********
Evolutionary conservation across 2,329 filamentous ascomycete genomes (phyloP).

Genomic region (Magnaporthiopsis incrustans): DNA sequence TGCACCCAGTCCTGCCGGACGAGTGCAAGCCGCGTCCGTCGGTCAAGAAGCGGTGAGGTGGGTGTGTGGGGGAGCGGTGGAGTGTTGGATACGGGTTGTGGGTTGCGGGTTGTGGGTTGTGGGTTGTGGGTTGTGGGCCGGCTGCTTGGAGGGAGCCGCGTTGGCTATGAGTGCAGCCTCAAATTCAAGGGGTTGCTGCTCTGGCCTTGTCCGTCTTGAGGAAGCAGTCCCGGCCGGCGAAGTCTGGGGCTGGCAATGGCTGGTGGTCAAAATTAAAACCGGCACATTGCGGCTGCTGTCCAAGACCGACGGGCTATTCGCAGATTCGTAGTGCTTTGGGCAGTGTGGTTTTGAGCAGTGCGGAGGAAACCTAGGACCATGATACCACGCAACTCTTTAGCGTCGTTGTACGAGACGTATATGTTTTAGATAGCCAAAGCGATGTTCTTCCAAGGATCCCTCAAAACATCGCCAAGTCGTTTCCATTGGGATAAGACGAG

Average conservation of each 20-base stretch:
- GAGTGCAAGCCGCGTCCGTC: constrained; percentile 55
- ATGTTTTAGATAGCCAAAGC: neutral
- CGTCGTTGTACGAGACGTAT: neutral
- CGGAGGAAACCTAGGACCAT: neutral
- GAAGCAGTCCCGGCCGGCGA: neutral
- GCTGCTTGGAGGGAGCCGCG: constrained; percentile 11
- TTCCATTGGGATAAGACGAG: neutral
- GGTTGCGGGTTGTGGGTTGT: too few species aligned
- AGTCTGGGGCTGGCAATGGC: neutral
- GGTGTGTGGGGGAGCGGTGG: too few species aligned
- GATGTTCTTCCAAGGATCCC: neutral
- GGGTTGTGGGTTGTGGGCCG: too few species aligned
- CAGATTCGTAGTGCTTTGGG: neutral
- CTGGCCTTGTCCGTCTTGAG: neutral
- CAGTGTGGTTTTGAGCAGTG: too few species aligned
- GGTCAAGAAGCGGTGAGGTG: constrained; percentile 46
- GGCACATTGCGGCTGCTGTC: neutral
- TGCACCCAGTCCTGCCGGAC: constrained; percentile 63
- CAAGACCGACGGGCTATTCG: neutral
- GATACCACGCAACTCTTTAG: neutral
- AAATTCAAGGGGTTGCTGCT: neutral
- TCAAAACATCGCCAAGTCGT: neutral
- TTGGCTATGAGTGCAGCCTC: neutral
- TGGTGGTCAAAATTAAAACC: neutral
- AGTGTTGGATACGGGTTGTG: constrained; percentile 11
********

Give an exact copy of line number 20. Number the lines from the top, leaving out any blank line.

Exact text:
- GGCACATTGCGGCTGCTGTC: neutral